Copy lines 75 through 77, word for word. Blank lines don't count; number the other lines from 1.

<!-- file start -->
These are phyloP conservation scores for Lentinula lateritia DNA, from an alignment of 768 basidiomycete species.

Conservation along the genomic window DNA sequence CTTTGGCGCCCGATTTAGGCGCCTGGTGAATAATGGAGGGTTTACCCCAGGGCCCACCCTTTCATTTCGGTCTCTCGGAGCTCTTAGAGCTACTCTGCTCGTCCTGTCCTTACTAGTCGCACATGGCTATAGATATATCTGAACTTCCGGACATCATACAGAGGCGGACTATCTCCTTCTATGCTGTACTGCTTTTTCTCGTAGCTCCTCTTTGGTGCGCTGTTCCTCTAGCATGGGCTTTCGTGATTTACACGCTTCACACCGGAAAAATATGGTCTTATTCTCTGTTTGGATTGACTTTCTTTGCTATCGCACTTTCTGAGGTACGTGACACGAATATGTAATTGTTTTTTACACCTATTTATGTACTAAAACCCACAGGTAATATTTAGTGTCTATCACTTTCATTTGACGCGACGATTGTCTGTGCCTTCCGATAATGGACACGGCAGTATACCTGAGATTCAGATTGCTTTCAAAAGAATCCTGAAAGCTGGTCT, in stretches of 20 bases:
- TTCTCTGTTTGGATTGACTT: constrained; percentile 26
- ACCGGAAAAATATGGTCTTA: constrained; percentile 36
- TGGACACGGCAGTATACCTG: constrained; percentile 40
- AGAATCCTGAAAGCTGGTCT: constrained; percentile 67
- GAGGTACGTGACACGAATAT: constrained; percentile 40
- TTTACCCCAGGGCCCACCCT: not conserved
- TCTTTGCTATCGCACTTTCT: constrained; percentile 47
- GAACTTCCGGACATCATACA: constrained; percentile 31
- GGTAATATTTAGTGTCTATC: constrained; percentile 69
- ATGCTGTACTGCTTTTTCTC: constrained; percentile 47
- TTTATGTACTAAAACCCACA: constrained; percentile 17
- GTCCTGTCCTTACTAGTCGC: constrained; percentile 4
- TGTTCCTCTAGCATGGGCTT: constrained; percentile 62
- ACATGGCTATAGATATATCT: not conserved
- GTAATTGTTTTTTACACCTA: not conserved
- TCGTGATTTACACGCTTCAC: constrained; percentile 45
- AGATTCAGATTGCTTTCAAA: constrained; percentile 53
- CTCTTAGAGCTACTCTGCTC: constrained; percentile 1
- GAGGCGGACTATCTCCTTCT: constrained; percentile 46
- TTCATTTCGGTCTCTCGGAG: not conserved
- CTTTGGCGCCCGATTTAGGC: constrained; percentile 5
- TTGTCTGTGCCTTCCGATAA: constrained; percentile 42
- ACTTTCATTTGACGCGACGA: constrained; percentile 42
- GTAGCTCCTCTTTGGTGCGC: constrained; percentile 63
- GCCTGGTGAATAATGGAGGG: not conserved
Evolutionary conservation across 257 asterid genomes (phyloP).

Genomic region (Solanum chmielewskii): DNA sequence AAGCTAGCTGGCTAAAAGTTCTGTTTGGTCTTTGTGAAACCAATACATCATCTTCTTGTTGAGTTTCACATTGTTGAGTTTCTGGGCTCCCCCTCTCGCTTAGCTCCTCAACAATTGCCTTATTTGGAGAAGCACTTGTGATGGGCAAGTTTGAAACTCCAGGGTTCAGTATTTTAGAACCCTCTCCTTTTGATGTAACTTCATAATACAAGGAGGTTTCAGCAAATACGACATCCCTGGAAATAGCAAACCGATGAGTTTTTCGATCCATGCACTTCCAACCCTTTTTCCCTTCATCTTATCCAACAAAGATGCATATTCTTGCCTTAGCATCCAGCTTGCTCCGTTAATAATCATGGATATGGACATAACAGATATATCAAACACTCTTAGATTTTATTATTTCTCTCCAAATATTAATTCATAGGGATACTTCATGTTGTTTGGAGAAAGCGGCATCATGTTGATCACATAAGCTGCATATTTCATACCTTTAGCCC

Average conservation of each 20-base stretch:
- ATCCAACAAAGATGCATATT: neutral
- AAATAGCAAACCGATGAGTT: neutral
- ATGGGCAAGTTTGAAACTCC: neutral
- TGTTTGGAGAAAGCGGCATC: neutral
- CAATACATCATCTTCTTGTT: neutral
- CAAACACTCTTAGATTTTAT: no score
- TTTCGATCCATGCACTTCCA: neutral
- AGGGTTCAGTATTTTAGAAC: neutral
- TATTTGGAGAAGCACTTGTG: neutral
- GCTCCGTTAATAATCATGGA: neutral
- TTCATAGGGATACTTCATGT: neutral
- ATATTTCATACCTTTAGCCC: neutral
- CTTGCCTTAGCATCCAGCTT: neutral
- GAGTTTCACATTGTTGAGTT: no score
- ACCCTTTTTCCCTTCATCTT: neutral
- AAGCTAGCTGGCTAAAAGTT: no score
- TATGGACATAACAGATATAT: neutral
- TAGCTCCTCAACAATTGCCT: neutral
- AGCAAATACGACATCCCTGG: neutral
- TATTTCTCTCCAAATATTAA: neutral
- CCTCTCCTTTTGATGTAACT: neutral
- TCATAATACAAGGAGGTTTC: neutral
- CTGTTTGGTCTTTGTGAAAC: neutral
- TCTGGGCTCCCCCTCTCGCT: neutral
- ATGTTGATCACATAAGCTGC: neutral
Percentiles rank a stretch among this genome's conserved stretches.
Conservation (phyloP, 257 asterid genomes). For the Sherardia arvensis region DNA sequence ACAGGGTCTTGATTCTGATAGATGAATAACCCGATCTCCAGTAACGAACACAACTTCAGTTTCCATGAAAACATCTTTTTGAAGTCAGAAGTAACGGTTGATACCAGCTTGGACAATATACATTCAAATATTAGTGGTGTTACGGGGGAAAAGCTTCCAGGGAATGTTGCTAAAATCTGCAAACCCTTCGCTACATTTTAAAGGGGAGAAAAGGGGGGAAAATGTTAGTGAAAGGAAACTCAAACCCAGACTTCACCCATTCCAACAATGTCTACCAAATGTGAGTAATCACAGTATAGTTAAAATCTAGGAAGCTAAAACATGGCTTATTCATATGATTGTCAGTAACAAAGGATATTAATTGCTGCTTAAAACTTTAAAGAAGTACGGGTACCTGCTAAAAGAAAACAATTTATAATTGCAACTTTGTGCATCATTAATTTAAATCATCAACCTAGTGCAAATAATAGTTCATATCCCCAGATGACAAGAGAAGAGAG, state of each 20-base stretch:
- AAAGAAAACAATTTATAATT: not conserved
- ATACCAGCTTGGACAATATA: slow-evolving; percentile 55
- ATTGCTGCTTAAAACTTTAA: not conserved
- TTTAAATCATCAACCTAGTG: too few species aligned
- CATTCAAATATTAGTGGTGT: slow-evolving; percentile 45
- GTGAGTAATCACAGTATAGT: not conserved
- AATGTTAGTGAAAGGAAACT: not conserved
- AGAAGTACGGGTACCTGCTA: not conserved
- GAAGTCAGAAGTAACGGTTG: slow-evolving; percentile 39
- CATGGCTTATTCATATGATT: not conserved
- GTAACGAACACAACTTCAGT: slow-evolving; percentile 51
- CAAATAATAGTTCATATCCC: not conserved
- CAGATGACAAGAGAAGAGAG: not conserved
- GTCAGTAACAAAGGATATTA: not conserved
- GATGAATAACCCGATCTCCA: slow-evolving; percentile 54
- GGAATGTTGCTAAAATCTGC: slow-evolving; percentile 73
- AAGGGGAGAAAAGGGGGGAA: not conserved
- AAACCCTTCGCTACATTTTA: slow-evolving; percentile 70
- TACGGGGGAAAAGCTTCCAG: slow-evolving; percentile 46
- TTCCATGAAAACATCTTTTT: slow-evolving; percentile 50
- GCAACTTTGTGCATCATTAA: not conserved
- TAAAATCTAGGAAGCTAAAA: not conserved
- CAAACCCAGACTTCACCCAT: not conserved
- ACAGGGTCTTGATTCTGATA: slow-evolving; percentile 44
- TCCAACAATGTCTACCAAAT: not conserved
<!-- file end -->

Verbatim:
- AAACCCTTCGCTACATTTTA: slow-evolving; percentile 70
- TACGGGGGAAAAGCTTCCAG: slow-evolving; percentile 46
- TTCCATGAAAACATCTTTTT: slow-evolving; percentile 50